Animated film about Sadako Sasaki, produced by Hiroshima NPO, wins film festival award

(by Sakiko Masuda, Staff Writer)

The English version of “Amai and Sadako’s Prayer,” an animated film which shares the story of Sadako Sasaki, has won first place in the animation category of the MY HERO International Film Festival, a film festival based in the United States. The film was produced by ANT-Hiroshima, an NPO in Naka Ward, and created by Fauzia Minallah, 56, a Pakistani artist.

In the film, which runs about eight minutes, the magical bird Amai flies around the world carrying two children on her back. The film conveys the story of Hiroshima’s devastation, and reconstruction, from the atomic bombing and how Sadako Sasaki eventually died of leukemia resulting from her exposure to the bomb’s radiation, despite folding paper cranes with the wish to restore her health. This story is linked to the plight of another girl, an Afghan refugee, and the film concludes with the wisdom that courage consists not in fighting wars but in working for a bright and peaceful future.

Tomoko Watanabe, 65, the executive director of ANT-Hiroshima, visited Pakistan in 2005 and first met Ms. Minallah there. The following year, they produced a picture book about Sadako Sasaki, titled Sadako’s Prayer, then based the animated film on the events of this book.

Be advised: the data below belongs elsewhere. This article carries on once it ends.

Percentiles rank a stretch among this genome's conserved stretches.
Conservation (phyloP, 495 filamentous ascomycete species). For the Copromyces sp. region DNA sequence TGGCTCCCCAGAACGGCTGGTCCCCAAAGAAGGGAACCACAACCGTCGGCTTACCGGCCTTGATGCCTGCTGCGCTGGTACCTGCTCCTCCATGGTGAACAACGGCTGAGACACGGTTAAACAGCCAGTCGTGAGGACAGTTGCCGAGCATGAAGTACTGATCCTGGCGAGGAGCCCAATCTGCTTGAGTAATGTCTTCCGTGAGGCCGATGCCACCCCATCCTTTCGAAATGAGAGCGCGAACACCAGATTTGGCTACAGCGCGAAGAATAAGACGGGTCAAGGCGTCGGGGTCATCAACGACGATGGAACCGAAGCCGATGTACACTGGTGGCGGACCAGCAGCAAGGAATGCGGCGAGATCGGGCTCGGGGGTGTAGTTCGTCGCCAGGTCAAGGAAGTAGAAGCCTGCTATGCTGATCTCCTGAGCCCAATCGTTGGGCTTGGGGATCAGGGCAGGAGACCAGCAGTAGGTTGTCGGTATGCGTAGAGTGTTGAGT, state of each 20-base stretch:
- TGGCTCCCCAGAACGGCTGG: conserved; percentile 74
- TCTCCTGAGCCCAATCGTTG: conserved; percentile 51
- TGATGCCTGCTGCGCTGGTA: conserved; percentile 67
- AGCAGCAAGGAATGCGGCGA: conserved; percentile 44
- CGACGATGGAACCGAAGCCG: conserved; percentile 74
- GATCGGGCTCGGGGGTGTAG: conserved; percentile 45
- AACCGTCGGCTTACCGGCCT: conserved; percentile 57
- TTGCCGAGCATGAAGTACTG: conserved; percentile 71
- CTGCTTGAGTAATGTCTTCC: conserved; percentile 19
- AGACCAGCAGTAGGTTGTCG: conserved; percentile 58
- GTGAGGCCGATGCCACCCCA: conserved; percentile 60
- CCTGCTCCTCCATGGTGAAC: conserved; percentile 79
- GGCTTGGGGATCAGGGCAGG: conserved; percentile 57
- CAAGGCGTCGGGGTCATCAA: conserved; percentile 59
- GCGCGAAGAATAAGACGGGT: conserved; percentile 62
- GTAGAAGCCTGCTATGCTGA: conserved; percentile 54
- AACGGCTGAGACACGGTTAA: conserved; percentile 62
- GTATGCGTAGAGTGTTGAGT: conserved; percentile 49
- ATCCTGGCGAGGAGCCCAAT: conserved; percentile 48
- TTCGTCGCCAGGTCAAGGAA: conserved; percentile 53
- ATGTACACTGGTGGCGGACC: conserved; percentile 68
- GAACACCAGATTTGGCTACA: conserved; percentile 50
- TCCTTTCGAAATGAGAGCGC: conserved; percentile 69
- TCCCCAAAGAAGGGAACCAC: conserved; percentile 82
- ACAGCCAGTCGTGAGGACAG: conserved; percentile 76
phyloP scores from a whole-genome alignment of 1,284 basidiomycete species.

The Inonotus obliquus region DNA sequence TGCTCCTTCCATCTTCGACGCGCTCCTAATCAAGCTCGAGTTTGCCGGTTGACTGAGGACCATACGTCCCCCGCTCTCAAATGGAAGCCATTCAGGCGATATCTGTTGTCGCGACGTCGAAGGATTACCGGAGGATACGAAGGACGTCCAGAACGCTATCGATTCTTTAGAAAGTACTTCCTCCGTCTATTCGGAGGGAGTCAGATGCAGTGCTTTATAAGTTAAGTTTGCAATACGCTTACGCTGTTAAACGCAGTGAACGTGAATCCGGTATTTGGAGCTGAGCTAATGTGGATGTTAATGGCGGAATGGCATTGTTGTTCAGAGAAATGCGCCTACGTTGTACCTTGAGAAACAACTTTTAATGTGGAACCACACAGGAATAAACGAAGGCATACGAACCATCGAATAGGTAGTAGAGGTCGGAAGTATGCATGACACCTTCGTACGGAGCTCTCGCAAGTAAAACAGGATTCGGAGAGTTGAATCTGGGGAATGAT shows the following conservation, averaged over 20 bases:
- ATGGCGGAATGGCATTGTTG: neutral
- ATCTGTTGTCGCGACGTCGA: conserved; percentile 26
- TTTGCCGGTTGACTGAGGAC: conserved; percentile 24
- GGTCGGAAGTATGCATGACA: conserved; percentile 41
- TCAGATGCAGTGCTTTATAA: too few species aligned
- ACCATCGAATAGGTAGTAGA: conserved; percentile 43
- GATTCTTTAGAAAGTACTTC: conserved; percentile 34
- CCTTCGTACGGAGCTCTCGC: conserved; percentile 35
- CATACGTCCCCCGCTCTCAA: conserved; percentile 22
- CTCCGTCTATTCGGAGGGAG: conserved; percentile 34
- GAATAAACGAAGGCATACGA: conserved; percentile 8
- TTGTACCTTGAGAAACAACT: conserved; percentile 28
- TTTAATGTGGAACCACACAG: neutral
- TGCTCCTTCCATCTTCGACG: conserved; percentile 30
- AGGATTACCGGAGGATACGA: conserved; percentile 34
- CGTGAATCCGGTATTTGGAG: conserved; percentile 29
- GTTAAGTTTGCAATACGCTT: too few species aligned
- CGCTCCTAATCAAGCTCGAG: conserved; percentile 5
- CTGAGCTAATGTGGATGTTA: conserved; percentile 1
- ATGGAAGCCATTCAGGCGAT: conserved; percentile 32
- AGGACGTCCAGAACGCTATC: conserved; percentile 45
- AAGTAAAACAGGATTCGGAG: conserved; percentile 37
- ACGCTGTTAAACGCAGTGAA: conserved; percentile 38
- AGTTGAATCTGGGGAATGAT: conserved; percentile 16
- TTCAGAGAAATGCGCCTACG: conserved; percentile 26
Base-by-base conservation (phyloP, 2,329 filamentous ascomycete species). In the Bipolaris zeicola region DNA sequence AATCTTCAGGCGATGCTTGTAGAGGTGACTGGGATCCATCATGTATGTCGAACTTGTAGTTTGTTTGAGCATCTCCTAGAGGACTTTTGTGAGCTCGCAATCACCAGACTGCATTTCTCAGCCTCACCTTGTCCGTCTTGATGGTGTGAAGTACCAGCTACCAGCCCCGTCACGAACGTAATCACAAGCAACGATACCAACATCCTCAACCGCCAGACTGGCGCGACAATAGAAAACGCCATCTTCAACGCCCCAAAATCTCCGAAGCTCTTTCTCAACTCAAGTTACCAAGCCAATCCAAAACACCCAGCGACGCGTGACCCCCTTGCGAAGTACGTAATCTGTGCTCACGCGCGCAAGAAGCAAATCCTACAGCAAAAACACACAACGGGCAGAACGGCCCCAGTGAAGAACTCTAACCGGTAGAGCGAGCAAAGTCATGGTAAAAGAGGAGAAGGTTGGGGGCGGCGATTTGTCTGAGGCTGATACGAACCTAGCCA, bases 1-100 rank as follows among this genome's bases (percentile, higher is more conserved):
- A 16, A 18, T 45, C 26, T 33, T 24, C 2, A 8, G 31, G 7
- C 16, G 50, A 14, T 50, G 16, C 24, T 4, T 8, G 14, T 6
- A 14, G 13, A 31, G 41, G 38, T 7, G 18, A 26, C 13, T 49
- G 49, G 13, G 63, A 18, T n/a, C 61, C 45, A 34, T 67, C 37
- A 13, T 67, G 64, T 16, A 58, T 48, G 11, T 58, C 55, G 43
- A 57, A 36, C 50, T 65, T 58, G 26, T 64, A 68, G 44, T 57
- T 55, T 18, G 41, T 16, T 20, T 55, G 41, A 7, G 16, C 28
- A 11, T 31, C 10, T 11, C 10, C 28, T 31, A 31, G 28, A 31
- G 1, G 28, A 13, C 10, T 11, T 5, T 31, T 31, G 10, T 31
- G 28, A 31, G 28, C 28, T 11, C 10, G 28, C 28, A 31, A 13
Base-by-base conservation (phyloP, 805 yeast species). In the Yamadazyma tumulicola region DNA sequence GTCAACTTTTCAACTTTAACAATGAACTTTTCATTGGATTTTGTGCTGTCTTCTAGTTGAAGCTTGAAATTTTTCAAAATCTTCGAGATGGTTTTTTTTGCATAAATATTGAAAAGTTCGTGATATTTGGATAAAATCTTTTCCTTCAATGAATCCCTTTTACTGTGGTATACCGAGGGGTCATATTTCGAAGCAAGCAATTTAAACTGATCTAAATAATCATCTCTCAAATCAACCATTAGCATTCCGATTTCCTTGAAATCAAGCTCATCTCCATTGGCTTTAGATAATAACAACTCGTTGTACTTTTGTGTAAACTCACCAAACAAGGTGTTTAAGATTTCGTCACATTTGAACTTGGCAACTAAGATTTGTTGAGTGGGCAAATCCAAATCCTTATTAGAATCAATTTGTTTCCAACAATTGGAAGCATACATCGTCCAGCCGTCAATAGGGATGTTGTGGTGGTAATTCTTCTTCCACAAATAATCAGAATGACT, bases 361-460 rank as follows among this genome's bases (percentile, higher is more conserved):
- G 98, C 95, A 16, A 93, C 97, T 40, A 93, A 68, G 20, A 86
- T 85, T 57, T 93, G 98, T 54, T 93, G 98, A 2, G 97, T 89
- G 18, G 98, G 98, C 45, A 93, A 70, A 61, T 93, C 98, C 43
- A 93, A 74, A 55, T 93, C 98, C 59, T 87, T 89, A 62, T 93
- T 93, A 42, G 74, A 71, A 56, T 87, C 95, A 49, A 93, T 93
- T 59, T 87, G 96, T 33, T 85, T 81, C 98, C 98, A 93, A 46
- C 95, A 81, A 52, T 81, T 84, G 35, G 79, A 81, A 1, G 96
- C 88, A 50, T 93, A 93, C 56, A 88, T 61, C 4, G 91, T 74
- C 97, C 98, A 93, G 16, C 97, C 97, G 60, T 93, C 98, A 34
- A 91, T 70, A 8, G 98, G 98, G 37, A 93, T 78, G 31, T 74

Last December, the film was awarded first place in the MY HERO International Film Festival, run by an organization in the United States. The director of the film festival, Wendy Milette, said in her comments: “This film brings new life to the important story of Sadako. I feel that Fauzia’s lovely animations will encourage young people to strive for peace.” Ms. Watanabe said that she would be very glad if the film can provide encouragement to children who are suffering from hardships.

Other language versions of the film are also being made, including Japanese, Urdu (spoken in Pakistan), and Dari and Pashtun (spoken in Afghanistan). Ms. Minallah hopes that viewers of the film will gain the message of hope, strength, and resilience from Sadako’s story.

(Originally published on February 4, 2019)